I know Aviva to be a loving and caring teacher and I would suspect that displays of affection have a home in her kindergarten classroom. Things there are so much different from the students that I taught. My students might have had gestures of emotion but I would never expect a hug to be part of the mix.
In the offing for her and her teaching partner at the close of the school year was a thank-you gift from a student and a parent. Aviva wondered if there would be enough control for her not to hug the child or the child not to hug here. It’s an interesting and certainly relevant wonder these days.
She describes how hugs are like currency in her classroom.
Kids use hugs to connect with others.
They greet us in the morning with a hug.
They look for a hug when they’re sad, scared, angry, tired, or hurt.
Hugs comfort many of our students, especially in that first month of school, when leaving home is one of the hardest things that they have to do.
You’ll have to read the post to see what happened and Aviva’s musing about what things might look like in the future.
It takes a brave person to write a summary about a blog post talking about writing but here goes…
On the TESL Ontario blog, Milica Radisic takes on the topic of writing and I found this observation interesting.
Second, since almost 90% of my students are highly educated, have done a number of university courses and presumably read a number of books, I wonder why they make mistakes that, at least to me, seem basic.
In the post, she shares her thoughts about
I wonder about my own writing. Quite frankly, the last time I took an English course would have been in Grade 13. There were the odd essays that I was required to do in some subjects but I missed most of that because my course choices were largely Mathematics and Computer Science. By their nature, there is writing but it’s more technical than anything else.
Since I started writing for this blog, it’s been a return back to those secondary school skills. I find that I’m using a semi-colon more than ever and I did do some research to make sure that I was using it correctly. There’s always the nagging feeling that I just might make an error and, because it’s so public, everyone would see it.
I found reading this a really reflective activity and, as a regular blogger, I do want to do my best. I hope that I can live up to this standard.
Please take some time and click through to read these posts in their original form. They’ll get you thinking.
Congratulations to Jennifer Casa-Todd for getting her Masters degree in Curriculum and Technology. In any other year, the day that she booked off would have been spent travelling to convocation, getting taken to a nice supper and getting showered with congratulatory gifts.
Of course, things are different and she made the effort to still make the day special by dressing up in cap and gown and walking across her front lawn.
So many questions – flipflops or barefeet? who just has a cap and gown hanging in a closet for this occasion?
Jennifer uses the post to extend congratulations to so many that are in the Class of 2020 no matter where they are. Achievements like this are big and definitely need to be observed.
Anne Adamson shared how they’re celebrating around here.
From the ourdadshoes blog comes this post from Jay Dubois. Like many of the posts of the blog, it’s written to honour the man that served as his father.
Jay is a bit tough on himself indicating that there were some things that his father tried to teach him that didn’t take. I think all of us often felt this way, that we couldn’t stand up to the standard that the greatest man in our lives set.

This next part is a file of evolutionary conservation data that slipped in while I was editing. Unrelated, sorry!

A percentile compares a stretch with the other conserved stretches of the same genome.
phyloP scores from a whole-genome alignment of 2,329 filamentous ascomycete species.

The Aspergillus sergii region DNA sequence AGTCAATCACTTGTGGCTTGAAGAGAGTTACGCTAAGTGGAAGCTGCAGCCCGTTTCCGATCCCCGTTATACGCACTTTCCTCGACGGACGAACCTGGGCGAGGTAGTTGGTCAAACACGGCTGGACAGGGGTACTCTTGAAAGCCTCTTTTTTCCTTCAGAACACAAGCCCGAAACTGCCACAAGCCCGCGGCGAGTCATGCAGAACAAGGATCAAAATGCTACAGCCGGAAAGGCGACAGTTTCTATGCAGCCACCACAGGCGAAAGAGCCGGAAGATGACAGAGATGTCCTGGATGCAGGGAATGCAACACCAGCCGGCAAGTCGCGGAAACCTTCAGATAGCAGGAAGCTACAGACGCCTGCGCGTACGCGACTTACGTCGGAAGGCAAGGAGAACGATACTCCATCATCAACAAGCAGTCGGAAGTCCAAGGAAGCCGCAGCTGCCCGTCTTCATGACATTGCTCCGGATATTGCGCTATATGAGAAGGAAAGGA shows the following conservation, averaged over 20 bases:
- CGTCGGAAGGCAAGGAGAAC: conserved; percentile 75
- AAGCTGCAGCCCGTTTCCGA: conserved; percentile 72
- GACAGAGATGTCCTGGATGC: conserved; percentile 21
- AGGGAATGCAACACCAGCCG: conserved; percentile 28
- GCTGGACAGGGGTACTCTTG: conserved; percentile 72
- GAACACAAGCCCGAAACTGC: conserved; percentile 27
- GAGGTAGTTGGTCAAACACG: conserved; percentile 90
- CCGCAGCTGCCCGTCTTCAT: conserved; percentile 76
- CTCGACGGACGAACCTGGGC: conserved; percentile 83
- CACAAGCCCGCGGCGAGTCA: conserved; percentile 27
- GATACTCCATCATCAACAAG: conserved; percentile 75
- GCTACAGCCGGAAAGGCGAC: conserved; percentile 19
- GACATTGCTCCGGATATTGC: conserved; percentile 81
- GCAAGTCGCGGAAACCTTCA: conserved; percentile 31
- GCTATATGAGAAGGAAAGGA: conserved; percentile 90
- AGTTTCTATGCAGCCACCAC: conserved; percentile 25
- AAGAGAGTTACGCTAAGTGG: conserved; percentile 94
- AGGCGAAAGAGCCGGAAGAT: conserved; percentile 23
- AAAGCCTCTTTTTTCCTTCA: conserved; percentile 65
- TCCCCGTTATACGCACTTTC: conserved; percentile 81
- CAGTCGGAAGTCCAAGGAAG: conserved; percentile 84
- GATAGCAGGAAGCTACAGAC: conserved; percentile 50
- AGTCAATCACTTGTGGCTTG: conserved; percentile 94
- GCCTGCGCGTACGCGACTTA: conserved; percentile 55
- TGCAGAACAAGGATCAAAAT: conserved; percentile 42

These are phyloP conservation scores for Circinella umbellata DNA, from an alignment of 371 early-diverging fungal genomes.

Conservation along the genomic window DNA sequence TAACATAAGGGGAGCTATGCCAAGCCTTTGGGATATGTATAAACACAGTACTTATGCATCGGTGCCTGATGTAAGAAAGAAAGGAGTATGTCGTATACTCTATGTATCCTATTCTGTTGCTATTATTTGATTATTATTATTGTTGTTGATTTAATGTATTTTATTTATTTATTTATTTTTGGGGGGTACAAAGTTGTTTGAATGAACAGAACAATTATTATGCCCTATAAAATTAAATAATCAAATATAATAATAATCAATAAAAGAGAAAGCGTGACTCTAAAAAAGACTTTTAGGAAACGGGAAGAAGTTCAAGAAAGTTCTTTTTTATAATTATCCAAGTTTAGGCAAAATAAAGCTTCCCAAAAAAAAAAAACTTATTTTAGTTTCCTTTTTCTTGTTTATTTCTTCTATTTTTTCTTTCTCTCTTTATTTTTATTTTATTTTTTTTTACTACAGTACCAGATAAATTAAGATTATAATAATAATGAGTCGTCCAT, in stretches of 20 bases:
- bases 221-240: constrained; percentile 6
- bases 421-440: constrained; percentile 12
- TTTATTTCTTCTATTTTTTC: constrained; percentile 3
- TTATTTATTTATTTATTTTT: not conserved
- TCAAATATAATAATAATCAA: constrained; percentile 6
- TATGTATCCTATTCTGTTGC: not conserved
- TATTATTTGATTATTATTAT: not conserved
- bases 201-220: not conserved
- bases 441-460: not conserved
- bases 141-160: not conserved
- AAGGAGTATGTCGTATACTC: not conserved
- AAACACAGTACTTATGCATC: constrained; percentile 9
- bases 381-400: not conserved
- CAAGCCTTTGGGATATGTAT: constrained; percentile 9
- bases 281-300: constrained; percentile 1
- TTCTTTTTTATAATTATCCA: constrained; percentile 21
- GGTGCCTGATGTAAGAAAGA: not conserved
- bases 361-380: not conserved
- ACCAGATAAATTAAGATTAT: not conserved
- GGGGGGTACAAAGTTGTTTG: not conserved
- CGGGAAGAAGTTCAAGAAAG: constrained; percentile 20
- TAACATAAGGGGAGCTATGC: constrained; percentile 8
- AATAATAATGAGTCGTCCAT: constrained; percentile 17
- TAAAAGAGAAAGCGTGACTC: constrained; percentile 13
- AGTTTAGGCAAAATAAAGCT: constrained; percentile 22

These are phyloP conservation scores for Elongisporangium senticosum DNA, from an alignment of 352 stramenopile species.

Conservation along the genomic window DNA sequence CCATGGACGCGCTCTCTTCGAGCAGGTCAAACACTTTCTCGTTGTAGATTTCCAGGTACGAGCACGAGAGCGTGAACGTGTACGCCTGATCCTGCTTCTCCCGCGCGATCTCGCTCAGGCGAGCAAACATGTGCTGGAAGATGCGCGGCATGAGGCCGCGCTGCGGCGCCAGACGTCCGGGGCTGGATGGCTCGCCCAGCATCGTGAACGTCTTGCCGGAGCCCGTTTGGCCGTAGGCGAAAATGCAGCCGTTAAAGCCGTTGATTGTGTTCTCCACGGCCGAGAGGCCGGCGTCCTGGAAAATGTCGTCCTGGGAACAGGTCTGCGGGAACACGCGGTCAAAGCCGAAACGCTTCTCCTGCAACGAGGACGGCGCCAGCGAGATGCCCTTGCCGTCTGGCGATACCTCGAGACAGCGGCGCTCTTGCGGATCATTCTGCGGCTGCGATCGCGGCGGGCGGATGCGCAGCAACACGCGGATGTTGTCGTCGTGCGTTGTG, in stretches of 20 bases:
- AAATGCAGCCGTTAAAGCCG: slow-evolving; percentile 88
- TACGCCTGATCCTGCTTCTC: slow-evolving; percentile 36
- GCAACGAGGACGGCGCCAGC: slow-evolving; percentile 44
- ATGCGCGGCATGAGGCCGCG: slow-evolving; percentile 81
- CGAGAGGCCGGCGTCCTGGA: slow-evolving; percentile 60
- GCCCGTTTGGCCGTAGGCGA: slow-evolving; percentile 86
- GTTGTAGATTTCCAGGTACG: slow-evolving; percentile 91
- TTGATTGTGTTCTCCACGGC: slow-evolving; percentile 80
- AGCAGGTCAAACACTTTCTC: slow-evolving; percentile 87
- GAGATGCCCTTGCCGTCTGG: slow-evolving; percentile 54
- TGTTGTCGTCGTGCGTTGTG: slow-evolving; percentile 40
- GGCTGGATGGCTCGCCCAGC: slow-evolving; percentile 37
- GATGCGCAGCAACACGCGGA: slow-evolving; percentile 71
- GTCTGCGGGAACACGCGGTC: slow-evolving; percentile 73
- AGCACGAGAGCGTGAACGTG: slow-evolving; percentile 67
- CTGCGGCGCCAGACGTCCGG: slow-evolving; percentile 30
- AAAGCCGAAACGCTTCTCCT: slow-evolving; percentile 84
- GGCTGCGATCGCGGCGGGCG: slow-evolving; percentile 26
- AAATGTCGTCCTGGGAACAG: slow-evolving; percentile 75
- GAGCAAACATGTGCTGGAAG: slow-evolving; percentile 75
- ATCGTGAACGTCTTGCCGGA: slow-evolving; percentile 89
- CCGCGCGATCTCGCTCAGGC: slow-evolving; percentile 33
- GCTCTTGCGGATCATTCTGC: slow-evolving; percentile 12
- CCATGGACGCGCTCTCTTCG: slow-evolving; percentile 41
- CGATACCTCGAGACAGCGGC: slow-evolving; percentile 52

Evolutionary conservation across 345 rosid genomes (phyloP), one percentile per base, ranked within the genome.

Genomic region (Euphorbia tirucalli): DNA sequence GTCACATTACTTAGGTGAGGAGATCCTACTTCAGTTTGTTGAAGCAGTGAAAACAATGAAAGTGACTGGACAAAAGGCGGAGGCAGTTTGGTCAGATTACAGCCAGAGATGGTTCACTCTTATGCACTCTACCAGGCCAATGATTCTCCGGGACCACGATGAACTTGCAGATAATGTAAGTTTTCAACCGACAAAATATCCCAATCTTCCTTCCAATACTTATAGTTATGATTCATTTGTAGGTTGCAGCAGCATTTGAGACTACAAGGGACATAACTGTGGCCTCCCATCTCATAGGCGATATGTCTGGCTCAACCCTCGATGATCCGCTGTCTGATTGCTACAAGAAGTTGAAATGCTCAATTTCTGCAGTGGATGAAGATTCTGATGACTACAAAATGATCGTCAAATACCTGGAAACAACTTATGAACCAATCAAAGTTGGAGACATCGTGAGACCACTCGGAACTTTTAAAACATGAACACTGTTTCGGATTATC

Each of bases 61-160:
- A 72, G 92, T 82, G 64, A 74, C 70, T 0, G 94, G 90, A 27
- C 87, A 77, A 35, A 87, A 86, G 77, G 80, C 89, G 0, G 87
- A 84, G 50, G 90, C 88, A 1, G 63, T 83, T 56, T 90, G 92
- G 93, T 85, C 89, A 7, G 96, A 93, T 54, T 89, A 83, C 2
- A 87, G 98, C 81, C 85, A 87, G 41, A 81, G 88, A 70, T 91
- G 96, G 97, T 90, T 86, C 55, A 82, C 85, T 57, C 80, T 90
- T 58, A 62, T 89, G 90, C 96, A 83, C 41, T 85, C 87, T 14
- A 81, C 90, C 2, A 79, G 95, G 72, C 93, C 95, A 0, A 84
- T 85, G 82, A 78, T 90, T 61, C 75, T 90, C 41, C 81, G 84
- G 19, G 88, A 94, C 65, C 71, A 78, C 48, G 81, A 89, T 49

Jay’s in the position now of being father to his own children and shares his insights on how that’s going with him.
I just hope he doesn’t get this thrown at him like I do. “Daaaaad, you’re such a teacher.”
When Noa Daniels blogs about anything that fits into her BOB philosophy, I find it very insightful and most definitely worth the time to read, consider, and bookmark.
In this case, she talks about a concept that she uses called “Snapshots” which is such a rich activity at so many levels. Of course, there’s the photo aspect but it goes way beyond that when you consider media literacy.
What made such an impression on me was how flexible this activity was. It was started long before the school building closures but it seems to me that it’s relatively easily done at the distance teachers find themselves from students these days.
I think this is something bookmark-worthy for implementation in your own classroom whatever shape or form they take in the fall.
If you go right to the bottom of the post, Noa has included a slideshow of the images that the students have submitted for this assignment. You’ll have faith that Noa’s students are going to be world aware and empathic going forward.
Rachel Johnson, Katie Attwell are the EduGals. They take a departure from the regular focus of their blog – technology support, insights, and inspirations – to share their very personal opinions about what we’re seeing south of the border.
They recognize straight up their privilege as white women and some of the things that they’ve never had to worry about in their lives.
I felt that they identified and explained their position nicely. But Canada is not off the hook here and they don’t let the issues of the day that are in the news go unnoticed. Kudos to them for that.
Included in the post as well are resources worth investigating.
I’m reminded of this article written for TVOntario about the last segregated school in Canada. When and where before you click.
This is an older post from Idil Abdulkadir, dating back to February. So why share it now?
Like Noa’s post above, this describes a wonderful classroom activity for MAP4C. And, it’s given the very technical name of “The Thing”.
In a world where mathematics is seen as something that needs to be dragged from students and something that is to be endured until the end, this is different. The enthusiasm for mathematics and engagement from Idil comes through clearly in the post.